A metal detector is a hobby and/or professional device that consists of a carrying handle (usually with a support device for your forearm), a control box at the top, an extendable shaft, and a search coil. So, how do metal detectors work (simple explanation)?
A metal detector works by transmitting a signal into the ground. When the detector coil passes over a metallic target, it receives a return signal that the detector’s electronics can interpret as a target. This interpreted signal is presented to the user via the control box as a visual display, an audible tone, or both. The coil is responsible for the detection of metal, the control box contains the interpretive circuitry and headphone jack, and the shaft adjusts for proper distance between the operator and the ground.
Underground targets made of copper, gold, silver, nickel, zinc, or lead are more conductive than items made of foil, iron, or tin. The metal detector’s circuitry can use this information to display pertinent and useful target information to the operator. For example, this helps discriminate between junk targets and good targets.
There are different kinds of coils used on metal detectors. The coil contains both a transmit and a receive loop of wire. The coil is what your detector uses to sense metal targets in the ground and allows the control box electronics to distinguish between different types of metals in the two main groups: ferrous (iron) and non-ferrous (aluminum, gold, silver, etc.)
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A Bit More technical
Metal detectors make use of electromagnetic induction science to sense metallic elements in the ground. The science says that changing magnetic fields cause changing electric fields, and vice versa. If you’re interested, this is covered in more detail in another post (see the “Bonus Material” here.)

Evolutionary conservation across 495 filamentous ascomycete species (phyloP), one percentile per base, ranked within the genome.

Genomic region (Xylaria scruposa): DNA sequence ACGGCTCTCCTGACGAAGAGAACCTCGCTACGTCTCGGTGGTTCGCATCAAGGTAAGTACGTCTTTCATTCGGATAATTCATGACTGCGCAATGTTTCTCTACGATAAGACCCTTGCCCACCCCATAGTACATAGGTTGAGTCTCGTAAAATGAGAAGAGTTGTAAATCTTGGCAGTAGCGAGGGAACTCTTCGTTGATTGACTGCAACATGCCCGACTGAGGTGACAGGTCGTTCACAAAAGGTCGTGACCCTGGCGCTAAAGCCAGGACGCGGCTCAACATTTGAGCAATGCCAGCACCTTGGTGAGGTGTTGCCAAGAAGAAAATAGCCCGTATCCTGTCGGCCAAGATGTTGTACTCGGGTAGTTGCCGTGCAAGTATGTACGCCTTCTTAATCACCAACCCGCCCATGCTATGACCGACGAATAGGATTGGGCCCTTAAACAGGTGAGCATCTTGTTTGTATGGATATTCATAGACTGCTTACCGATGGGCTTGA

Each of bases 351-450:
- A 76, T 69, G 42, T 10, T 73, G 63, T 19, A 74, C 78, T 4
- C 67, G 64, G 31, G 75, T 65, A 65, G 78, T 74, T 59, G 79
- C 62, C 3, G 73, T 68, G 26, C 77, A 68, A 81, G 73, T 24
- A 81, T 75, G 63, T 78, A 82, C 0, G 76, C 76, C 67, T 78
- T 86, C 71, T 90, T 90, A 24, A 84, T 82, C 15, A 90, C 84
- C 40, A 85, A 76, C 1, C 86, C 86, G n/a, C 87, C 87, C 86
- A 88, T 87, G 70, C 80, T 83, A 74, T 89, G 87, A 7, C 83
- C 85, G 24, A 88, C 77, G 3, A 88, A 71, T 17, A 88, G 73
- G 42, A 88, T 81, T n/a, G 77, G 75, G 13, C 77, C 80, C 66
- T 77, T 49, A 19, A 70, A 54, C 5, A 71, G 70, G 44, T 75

Two Primary Technologies
There are two primary technologies in play for hobby/professional metal detectors: Very Low Frequency (VLF) and Pulse Induction (PI).
VLF uses the transmitter loop in the coil to send signals into the ground and then compares them to the return signals from detected objects to produce an alert to the operator. A PI metal detector sends very rapid signal pulses into the ground and measures the time difference between an expected return pulse and the actual return pulse. The two different technologies serve different detecting goals.
You may hear someone speak of a VLF metal detector’s “operating frequency.” Your detector’s transmit coil sends alternating electric current into the ground, so the operating frequency is the number of times the direction of the current is changed per unit of time. Depending on the design, modern metal detectors can send out between 5,000 and 25,000 waves per second. So you’ll see that operating frequency referred to as 5 – 25 kiloHertz (kHz) per second.
Metal Detector Frequency Ranges and what they’re best for:
- Less than 8 kHz – Large items, buried deep
- Around 12 kHz – General coin detection but also many types of deeper objects
- Around 18 kHz – Small coins and jewelery (even in trashy areas)
Note of caution: If you’re near detectors on the same frequency, you are likely to get electromagnetic interference (EMI) from them. Distances to avoid are about 20 feet or less.
TIP: If you have a newer detector with a “frequency shift” feature, you can set this up or down a notch to avoid the interference
Old School – Beat-Frequency Oscillation (BFO) Technology
This early metal detector technology hasn’t been produced much in decades. In its day, it was simple to make and produce. They are sometimes referred to as “universal detectors” because of the range of targets you could detect with one machine. Modern technology made them obsolete.
If you feel like a real challenge (or at least an education), here’s a video I found on how to build one today.
How deep can a metal detector go? It varies, but a good rule of thumb is approximately as deep as the coil diameter. Be aware that there are a number of factors that influence the final answer. These include target size, shape, orientation, conductivity/material, soil type, and ground slope.
- Depth: Generally 4 to maybe 18 inches, though there are some high-cost deep metal detector models that can hit up to 65″
- These shallower depths are usually the limit of where objects lost within the past several hundred years will be found.